Infrared Breast Thermography is another diagnostic tool we offer for our Greenville, Spartanburg, and Anderson area patients. It is a safe, non-ionizing, non-contact study of breast skin temperature that is useful as a breast health risk assessment. It has particular utility in monitoring the effects of breast hormone therapy. It is also useful as in the detection of physiologic changes such as hormonal imbalance, lymphatic edema, ductal congestion, chest wall pain syndromes, and angiogenesis. Internationally peer reviewed Guidelines for Breast Thermography have been developed by the American Academy of Thermology in 2012 and restated in 2013. These guidelines support breast thermal imaging as a breast risk assessment, not unlike high blood pressure screening for vascular disease.
Thermography measures, images and maps microcirculatory shunting associated with breast circulatory changes in the skin. Sex hormones, in particular estrogen and progesterone, can affect breast physiology and circulation. Serial studies are helpful in monitoring the effects of hormone replacement therapy and the treatment of fibrocystic disease. There are several musculoskeletal applications that impact breast lymphatics, health and associated pain as well.
While breast thermography can play a useful role in monitoring treatment effects, as with most physiologic studies the results of anatomic testing (such as mammography or MRI) may not correlate or may not even be present despite the presence of physiologic change (physiologic findings tend to predate structural findings). Thermography can however play an important adjunctive role in clinical diagnosis and in distinguishing between benign, early, advanced, and progressive disease. The role of Thermography in cancer detection is frequently misunderstood and deserves special attention.
Angoiogensis has been called a breast risk health assessment as cancer cells need increased blood flow (angiogenesis) in order to “take” over surrounding breast tissue. They also have an increased metabolic rate, which translates into an increase in temperature compared to surrounding normal tissue. By studying breast tissue with infrared imaging early changes in blood flow can be detected and progressive changes can be assessed over time.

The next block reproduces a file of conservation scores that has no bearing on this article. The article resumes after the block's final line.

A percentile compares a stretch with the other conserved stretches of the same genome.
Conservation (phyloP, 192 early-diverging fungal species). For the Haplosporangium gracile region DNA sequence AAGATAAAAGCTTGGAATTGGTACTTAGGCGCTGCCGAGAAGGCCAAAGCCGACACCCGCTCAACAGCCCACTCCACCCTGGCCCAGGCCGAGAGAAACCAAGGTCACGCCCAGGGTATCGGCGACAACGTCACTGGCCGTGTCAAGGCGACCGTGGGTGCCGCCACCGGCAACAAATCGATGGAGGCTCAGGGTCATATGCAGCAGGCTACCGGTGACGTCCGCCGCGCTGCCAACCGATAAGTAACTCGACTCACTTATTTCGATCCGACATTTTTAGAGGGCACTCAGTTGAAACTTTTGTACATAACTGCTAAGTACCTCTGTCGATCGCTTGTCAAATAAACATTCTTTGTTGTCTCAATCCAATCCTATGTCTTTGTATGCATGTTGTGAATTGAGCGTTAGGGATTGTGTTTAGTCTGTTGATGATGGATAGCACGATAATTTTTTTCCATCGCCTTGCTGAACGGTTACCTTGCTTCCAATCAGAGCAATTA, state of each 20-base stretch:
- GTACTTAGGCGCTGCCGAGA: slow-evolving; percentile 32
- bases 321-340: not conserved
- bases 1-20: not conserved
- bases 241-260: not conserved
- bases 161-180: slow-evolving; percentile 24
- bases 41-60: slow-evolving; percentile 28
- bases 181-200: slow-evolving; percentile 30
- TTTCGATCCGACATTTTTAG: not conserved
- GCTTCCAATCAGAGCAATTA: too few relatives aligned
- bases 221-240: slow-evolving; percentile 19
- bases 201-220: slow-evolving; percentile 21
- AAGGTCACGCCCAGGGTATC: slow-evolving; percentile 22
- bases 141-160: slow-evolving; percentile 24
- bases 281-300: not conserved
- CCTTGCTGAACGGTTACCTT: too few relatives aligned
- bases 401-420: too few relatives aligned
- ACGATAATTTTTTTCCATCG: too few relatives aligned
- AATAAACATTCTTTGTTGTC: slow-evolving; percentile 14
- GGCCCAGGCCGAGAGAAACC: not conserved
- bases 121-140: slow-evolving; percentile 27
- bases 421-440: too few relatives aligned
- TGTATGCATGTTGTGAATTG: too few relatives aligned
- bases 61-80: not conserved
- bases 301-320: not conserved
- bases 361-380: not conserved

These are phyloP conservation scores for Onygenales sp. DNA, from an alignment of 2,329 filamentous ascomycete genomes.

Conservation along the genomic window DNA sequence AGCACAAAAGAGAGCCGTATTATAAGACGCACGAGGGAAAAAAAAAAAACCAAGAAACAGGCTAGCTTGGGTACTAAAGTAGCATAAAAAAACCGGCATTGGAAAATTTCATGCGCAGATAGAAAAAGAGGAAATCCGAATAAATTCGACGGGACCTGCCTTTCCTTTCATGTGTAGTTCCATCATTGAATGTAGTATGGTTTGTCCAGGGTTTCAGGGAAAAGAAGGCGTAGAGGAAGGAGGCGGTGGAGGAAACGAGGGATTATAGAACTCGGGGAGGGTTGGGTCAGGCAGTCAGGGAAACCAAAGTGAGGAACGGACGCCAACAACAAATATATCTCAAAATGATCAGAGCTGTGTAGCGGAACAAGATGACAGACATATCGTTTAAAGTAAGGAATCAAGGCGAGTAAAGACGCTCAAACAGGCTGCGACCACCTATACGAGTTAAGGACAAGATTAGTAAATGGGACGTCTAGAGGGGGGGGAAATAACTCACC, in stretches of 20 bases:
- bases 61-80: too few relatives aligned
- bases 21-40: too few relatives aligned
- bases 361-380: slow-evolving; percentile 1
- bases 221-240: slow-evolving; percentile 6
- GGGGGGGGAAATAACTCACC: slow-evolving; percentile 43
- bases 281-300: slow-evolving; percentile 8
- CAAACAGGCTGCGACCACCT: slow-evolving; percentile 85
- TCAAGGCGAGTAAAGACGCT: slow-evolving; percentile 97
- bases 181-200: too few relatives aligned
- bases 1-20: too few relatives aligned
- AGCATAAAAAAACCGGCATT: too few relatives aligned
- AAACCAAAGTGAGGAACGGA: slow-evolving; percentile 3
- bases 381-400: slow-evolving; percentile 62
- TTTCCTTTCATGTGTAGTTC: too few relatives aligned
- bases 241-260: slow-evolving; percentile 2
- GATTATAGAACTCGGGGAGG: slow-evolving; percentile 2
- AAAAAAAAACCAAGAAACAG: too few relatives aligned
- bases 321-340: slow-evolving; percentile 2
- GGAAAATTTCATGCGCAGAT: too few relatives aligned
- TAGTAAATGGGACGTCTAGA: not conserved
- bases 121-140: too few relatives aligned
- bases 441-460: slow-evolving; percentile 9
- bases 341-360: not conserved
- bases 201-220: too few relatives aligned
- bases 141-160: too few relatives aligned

In 1997 Gamagami, Silverstein & Waisman published that
- Angiogenesis was the first sign appearing on mammography before the appearance of image of breast cancer, predicting in 91 % of the cases which breast might develop breast carcinoma. This is an important finding in the detection of the early stages of breast cancer development.
- Infrared imaging goes hand in hand with mammography. Hypervascularity and hyperthermia could be shown in 86% of non-palpable breast cancer. In 15% it helped to detect the cancer upon an unsuspicious image on mammography.
- Infrared imaging was found to be the only test showing the efficiency of chemotherapy in inflammatory breast carcinoma.
While Breast Thermography is not a stand alone tool in the diagnosis of breast cancer no screening tool (including X-ray mammography and Ultrasound) provides excellent predictability when used by itself. A combination of tools that incorporates Infrared Thermography has been shown to boost both sensitivity and specificity.
Authors of a 4-year, five-institution study published in the American Journal of Radiology (2003) concluded that Infrared Mammography is a safe noninvasive procedure that is valuable as an adjunct to X-Ray Mammography in determining whether a lesion is benign or malignant. While acceptance of findings remains controversial this study reported that there was 97% sensitivity when identified lesions were biopsied, however only a 14% specificity. This means that Infrared Mammography is very sensitive at detection, however identified lesions are most often not cancer (usually they are microcalcifications).
There was also a 95% negative predictive value, and a 24% positive predictive value. It has been argued that this means if an Infrared Mammogram is negative there is a 95% chance that there is no cancer and that if it is positive than there is a 24% chance that cancer may later be discovered.
To this day, with the exception of the American Academy of Thermology’s Internationally peer reviewed Guidelines for Breast Thermography conclusion that Breast Thermology is a breast risk health assessment, the role of breast thermography in cancer detection is still debated. In 2008 The American Journal of Surgery (pages 523-526) published that Infrared Mammography identified 58 of 60 malignancies, with 97% sensitivity, 44% specificity, and 82% negative predictive value. The authors concluded that Infrared Mammography is a valuable adjunct to X-ray mammography and ultrasound, especially in women with dense breast tissue. Other indications include small breasts, post implant breasts, post mastectomy breasts, those looking for additional information, and to follow the effects of treatment.
Thermal imaging is an examination of physiology that is complimentary to anatomical imaging techniques. Although proven to be highly accurate, thermal imaging is an adjunctive procedure; and as such, it is not intended to replace anatomic studies such as mammography, ultrasound, MRI, CT, X-ray, or others.
Example Breast Thermography Protocol Images:
Dr. Schwartz is President of the American Academy of Themology